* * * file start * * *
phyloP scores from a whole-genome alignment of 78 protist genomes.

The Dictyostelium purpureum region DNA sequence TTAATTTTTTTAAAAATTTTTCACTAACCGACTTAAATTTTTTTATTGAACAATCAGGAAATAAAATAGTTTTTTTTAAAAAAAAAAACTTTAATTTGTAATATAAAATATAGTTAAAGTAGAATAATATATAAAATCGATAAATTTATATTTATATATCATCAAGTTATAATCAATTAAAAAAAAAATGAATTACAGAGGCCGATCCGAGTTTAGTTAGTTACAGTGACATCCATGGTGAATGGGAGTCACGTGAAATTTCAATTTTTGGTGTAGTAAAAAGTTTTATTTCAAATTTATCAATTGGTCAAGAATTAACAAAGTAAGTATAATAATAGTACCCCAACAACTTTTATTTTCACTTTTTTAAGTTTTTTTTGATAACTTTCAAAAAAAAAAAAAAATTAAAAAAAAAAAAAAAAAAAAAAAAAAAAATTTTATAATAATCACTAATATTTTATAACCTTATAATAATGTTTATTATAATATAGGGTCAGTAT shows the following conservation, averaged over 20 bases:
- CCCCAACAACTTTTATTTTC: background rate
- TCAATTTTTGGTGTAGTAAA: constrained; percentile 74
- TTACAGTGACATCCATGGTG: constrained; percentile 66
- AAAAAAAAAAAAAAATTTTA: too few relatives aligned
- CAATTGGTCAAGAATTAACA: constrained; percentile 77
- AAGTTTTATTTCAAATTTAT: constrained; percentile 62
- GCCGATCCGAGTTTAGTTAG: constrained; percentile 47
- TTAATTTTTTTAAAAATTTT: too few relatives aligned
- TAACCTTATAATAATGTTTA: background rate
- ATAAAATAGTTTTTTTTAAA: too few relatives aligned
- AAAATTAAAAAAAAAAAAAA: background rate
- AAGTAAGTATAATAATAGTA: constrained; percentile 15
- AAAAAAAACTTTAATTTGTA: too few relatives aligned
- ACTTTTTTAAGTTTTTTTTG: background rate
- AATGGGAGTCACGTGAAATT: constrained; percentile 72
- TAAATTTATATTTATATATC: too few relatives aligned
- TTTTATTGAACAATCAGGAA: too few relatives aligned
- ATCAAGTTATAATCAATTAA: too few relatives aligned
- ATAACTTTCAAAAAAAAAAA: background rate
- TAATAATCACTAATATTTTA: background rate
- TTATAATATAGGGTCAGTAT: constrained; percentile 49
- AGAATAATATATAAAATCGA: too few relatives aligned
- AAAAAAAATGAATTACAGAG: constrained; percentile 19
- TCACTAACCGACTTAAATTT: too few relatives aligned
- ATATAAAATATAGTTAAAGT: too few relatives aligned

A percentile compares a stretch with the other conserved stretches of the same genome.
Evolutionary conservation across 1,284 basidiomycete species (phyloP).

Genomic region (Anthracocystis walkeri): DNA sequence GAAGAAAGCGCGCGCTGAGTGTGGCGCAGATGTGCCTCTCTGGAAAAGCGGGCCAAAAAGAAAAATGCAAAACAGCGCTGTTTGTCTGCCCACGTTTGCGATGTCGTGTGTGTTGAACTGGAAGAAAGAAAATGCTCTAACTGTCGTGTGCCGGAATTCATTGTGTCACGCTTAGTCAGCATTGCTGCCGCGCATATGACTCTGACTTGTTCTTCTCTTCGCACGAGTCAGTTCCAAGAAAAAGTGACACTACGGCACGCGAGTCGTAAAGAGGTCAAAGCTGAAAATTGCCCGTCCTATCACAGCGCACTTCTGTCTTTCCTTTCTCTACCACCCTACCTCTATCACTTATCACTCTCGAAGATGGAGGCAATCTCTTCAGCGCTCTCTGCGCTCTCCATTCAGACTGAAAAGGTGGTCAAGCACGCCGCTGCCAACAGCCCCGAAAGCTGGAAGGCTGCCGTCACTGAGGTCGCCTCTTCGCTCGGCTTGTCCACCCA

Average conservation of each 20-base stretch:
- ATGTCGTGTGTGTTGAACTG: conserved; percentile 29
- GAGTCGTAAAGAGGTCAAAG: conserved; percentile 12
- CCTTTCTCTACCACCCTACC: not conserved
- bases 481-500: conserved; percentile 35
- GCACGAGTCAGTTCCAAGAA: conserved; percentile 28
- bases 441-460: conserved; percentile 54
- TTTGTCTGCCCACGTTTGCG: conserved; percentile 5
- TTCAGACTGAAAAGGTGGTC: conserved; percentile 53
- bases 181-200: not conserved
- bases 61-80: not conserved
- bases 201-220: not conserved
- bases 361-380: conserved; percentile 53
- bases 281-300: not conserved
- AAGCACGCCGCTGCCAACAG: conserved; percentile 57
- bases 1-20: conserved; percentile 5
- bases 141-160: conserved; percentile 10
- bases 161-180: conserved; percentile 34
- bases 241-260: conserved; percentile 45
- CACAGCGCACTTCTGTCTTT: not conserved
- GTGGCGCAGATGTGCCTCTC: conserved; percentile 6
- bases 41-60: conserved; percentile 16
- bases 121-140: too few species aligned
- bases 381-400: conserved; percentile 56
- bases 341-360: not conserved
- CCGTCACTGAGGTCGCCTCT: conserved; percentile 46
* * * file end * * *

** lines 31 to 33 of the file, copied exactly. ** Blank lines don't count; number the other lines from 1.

Average conservation of each 20-base stretch:
- ATGTCGTGTGTGTTGAACTG: conserved; percentile 29
- GAGTCGTAAAGAGGTCAAAG: conserved; percentile 12